He Did It Without Regret
'Tis the season of love. At this time of the year we usually think about love in the context of spousal love, or that which we have for our significant other. Visions of a baby in a diaper flying around and shooting arrows at sometimes unsuspecting couples are conjured in our minds. The Hallmark Channel is replete with love stories played so much that by the end of the season one can almost quote the entire script from memory. Occasionally, however, there comes an illustration of love in another realm that arrests our attention at this season. Here is one such account.
United States Senator Jake Garn of Utah did something most of us admire--and perhaps should consider doing ourselves. He donated one of his organs to save a life.
A recent survey says 73 percent of Americans approve organ donation. But only about 20 percent actually sign donor cards and make arrangements for our corneas, kidneys, or other organs to be used when we die.
In Senator Garn's case, however, he did not wait until his death to donate his left kidney. His 27-year-old daughter, Susan Garn Horne, suffered from progressive kidney failure due to diabetes. Her condition deteriorated, and doctors determined that she needed a kidney transplant immediately.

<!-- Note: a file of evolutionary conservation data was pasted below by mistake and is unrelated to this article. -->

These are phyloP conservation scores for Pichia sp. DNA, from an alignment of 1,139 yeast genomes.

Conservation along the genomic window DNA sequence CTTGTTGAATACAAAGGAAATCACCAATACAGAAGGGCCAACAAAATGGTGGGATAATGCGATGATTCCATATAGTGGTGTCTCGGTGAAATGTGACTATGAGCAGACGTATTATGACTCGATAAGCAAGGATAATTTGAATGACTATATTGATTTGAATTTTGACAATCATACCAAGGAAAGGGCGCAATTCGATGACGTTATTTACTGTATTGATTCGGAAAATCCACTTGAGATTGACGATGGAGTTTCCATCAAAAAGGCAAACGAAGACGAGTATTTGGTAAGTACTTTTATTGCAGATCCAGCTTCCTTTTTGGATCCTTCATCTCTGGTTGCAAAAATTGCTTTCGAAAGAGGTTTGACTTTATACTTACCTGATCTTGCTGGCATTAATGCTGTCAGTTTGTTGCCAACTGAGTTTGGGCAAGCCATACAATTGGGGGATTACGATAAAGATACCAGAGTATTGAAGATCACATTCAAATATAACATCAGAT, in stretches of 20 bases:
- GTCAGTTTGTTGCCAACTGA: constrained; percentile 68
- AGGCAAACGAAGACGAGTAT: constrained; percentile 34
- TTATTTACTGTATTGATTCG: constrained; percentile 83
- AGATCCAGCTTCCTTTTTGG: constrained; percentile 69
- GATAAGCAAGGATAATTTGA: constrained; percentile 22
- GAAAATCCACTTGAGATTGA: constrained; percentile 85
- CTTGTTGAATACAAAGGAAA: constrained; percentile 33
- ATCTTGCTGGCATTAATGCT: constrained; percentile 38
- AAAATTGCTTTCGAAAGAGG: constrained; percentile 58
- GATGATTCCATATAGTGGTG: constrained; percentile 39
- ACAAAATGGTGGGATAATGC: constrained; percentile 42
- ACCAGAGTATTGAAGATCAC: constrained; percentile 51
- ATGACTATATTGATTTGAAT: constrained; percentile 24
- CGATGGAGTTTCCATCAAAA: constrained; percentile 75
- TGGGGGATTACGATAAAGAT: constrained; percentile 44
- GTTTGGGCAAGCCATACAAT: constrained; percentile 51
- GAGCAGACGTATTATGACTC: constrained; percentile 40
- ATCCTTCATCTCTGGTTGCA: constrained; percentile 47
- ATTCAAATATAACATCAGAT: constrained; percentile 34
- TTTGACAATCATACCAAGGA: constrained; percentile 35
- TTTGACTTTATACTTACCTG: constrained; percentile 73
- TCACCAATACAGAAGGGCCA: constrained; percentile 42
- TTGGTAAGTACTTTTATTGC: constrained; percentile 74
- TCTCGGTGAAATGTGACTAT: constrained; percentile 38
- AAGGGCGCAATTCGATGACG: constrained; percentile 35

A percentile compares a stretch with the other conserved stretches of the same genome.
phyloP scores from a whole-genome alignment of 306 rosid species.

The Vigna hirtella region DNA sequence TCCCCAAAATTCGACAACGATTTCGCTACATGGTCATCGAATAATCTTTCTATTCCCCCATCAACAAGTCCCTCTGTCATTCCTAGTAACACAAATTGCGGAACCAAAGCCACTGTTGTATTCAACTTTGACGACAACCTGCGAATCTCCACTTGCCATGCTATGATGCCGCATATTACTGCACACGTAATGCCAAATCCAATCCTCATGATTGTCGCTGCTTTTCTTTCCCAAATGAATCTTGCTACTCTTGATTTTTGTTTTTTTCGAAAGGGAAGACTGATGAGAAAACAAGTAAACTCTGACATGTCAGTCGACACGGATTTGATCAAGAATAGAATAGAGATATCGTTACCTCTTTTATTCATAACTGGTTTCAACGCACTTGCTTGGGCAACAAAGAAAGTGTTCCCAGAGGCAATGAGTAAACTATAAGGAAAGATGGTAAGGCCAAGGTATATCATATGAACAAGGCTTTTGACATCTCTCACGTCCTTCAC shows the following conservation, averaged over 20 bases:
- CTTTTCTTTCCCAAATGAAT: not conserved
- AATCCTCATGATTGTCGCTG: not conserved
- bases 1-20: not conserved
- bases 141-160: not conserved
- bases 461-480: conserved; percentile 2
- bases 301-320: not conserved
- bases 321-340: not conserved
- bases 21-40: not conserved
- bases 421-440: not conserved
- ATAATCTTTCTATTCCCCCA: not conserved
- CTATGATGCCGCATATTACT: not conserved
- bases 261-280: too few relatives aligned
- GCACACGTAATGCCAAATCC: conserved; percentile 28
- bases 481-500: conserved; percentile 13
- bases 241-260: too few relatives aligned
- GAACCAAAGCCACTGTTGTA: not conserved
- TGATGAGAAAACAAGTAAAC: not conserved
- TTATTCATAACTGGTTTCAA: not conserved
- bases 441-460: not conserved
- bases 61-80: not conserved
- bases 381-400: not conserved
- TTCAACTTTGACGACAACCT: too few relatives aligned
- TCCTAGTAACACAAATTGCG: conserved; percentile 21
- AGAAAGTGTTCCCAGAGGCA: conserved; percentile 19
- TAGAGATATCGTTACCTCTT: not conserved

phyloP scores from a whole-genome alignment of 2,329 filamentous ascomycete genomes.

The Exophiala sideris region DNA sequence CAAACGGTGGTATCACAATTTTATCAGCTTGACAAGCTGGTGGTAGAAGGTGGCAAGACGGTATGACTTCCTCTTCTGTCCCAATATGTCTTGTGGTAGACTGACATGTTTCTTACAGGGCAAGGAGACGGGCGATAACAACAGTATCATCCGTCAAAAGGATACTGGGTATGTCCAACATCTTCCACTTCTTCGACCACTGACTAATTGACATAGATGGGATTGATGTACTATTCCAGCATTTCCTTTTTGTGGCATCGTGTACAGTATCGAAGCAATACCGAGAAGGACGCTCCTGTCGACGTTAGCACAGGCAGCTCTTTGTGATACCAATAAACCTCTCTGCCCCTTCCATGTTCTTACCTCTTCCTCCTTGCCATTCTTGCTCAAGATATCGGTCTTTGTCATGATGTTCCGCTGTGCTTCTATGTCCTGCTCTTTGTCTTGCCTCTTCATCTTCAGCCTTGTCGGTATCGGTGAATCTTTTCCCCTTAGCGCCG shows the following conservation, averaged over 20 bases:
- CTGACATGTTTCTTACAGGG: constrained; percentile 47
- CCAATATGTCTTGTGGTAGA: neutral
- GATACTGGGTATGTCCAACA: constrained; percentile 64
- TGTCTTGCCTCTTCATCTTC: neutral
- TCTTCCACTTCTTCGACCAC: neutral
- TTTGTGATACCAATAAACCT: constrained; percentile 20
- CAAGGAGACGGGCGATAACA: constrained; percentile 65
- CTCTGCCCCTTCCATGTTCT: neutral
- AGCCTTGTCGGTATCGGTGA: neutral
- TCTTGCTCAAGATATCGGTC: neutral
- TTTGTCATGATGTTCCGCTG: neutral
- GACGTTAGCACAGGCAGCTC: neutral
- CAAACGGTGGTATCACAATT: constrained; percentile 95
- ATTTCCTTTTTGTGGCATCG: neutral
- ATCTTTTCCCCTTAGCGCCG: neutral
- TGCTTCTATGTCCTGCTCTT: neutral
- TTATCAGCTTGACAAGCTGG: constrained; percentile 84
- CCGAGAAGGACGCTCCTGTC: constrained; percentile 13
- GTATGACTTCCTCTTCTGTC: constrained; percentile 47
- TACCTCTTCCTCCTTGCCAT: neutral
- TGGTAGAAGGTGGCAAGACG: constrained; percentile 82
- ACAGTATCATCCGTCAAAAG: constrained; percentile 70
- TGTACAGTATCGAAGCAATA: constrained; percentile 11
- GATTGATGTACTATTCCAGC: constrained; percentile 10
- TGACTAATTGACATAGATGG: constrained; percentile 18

Jake Garn and his two sons were all found to be compatible donors. The senator insisted that he should be the one to give the kidney. "Her mother carried her for nine months," he said, "and I am honored to give her part of me."
So, on September 10, 1986, in a Washington, D.C. hospital, a six-hour surgical procedure was performed to remove one of his kidneys and to implant it into his daughter.
The radio news broadcast a story on Garns, and in it was a comment from the doctor who put the donated kidney into Susan's body. At a press briefing at Georgetown University Hospital, the doctor said, "The senator is awake, has a bit of a grin on his face. He seems very self-satisfied, and happy and peaceful."
The senator had to be in pain at that moment. The incision through which his kidney was removed goes from his back to his front ribs. There were tubes in him, needles yet to come, and several weeks of recuperation lying ahead. But he was smiling!
That grin on Jake Garn's face could have meant only one thing: no regrets. Love makes it possible for a person to do the most difficult and dreaded of things without looking back.
That is certainly a tremendous illustration of love-perhaps the greatest sacrifice a parent could make for his child. But there is another picture of love that is far greater. Think for a moment about what Jesus did to save you. He left the worship of angels to be born in a stable. He accepted the limitations of human form, suffered indignities of the greatest magnitude, and shed His lifeblood to purchase your redemption.
The most astounding thing about all He did is that there is not a word in the Bible which indicates that the Son of God regretted doing it. On the day of His ascension back to the Father, there may have been a bit of a grin on His face.
His only regret would come if you refused His gift of life.
This week's bulletin contributed by HBITS Vice-President, Dr. William Kryger